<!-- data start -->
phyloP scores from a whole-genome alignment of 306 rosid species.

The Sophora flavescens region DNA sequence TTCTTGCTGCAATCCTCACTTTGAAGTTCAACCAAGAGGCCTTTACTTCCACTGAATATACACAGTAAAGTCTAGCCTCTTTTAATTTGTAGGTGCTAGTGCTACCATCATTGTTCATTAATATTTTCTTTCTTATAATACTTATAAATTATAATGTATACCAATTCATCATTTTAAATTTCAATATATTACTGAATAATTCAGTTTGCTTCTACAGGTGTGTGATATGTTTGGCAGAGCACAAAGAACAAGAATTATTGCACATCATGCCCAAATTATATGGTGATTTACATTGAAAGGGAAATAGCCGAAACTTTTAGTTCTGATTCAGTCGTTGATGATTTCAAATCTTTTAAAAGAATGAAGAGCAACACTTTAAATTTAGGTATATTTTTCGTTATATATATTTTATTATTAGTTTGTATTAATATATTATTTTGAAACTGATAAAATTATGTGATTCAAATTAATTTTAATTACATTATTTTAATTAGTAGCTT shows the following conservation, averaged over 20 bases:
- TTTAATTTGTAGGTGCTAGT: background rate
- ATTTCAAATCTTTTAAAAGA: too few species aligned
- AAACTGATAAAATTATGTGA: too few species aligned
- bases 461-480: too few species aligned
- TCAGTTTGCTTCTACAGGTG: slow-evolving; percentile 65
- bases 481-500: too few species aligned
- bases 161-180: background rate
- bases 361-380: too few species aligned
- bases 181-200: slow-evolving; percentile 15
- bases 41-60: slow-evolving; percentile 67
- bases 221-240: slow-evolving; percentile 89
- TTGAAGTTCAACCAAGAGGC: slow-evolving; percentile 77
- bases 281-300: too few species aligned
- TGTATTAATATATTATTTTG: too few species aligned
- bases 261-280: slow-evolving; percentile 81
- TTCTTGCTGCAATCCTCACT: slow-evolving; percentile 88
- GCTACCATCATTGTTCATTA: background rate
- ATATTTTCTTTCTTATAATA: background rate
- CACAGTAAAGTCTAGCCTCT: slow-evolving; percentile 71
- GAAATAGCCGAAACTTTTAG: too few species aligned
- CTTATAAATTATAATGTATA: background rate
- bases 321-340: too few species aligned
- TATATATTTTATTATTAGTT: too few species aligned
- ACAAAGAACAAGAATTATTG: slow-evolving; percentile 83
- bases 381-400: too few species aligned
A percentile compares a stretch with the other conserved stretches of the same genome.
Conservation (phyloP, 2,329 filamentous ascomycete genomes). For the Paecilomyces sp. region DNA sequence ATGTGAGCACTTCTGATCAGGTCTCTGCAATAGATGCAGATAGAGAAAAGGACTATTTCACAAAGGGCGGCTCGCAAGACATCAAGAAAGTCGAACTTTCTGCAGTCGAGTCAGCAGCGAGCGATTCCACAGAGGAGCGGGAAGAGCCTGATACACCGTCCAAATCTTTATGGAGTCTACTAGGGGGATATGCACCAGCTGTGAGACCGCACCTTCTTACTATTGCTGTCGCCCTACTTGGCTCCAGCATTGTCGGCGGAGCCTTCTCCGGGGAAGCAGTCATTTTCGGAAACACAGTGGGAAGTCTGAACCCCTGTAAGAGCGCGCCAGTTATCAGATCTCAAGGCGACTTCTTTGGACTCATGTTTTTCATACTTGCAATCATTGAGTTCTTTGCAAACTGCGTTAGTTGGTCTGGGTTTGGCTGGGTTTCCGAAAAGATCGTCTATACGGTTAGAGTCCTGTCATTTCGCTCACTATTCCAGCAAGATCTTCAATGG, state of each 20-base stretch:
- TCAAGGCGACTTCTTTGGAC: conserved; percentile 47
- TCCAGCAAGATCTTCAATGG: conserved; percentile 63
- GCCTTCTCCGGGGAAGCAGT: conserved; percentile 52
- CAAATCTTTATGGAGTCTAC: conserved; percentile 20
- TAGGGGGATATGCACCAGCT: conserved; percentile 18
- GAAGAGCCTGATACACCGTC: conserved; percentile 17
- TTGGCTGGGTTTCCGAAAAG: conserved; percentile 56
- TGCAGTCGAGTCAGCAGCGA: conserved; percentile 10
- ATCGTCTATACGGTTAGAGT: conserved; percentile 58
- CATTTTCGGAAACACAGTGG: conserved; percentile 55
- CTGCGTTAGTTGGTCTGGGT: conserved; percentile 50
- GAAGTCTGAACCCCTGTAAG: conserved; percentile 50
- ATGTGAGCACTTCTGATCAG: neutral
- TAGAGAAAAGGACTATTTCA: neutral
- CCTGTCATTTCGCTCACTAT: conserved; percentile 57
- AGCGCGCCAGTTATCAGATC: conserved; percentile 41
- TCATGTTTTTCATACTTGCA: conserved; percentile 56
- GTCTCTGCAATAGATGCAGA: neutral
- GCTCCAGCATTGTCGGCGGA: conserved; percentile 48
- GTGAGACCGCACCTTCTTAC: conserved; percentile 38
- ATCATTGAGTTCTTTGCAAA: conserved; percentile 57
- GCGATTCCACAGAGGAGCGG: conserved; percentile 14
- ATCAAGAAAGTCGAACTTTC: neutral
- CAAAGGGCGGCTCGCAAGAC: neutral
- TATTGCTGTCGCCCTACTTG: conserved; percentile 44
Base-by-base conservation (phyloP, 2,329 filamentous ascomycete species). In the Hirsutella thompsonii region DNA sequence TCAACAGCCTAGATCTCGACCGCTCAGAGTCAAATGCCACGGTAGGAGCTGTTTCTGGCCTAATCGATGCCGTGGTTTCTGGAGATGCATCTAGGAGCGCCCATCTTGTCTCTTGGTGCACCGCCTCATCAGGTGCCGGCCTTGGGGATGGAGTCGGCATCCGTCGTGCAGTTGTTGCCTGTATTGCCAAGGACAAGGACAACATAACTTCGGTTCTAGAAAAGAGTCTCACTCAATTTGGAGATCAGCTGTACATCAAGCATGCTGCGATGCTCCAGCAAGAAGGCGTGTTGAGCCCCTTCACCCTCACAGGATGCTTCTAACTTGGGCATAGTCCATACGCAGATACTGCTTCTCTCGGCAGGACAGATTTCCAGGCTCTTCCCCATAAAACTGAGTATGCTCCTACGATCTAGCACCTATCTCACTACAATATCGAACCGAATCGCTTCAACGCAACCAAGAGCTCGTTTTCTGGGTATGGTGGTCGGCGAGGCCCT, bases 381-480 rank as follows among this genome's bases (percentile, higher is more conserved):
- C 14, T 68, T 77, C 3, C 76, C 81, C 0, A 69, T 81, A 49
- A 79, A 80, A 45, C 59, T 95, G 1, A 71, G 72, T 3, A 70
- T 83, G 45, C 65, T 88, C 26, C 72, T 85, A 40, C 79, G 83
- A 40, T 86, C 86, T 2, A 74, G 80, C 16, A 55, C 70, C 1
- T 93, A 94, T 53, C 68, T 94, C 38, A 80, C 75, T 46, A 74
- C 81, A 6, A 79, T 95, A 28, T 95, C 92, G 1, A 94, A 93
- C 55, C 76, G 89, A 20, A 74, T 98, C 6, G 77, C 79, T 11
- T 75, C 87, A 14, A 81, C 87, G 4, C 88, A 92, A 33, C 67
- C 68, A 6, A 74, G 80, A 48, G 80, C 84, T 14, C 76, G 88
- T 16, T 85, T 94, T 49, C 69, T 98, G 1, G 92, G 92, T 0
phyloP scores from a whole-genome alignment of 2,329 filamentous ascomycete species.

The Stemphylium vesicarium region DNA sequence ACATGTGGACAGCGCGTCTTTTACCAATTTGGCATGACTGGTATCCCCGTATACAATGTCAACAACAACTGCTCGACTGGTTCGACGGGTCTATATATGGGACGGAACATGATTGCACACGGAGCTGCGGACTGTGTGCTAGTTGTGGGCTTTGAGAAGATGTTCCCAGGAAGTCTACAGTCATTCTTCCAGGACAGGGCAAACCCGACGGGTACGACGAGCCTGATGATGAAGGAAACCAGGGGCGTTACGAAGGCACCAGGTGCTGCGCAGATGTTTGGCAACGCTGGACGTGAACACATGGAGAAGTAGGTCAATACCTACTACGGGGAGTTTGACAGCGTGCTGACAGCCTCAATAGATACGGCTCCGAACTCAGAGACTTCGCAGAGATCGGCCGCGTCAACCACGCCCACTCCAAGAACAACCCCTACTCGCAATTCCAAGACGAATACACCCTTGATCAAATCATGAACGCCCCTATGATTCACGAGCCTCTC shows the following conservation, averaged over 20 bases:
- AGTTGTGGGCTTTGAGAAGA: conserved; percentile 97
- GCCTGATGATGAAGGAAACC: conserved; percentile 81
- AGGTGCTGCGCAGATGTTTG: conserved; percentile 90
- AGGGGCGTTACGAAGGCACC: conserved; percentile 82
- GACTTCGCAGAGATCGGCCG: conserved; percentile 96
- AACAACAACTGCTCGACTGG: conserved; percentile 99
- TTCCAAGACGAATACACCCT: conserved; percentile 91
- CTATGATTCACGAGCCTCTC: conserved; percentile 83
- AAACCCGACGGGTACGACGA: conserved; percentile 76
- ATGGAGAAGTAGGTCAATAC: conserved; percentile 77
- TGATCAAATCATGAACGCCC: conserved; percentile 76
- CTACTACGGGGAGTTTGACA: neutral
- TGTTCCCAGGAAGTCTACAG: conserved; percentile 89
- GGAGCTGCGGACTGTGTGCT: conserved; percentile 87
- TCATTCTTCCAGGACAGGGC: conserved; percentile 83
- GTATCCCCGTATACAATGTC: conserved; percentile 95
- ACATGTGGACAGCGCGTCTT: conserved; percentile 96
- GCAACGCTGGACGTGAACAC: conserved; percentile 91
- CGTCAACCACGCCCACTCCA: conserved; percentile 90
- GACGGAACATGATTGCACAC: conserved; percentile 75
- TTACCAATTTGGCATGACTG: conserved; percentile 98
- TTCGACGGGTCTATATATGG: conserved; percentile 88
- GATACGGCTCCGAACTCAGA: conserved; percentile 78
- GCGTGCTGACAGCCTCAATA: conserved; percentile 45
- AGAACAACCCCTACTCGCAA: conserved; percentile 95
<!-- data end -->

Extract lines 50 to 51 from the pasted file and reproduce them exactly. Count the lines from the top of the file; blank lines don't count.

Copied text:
- ATCATTGAGTTCTTTGCAAA: conserved; percentile 57
- GCGATTCCACAGAGGAGCGG: conserved; percentile 14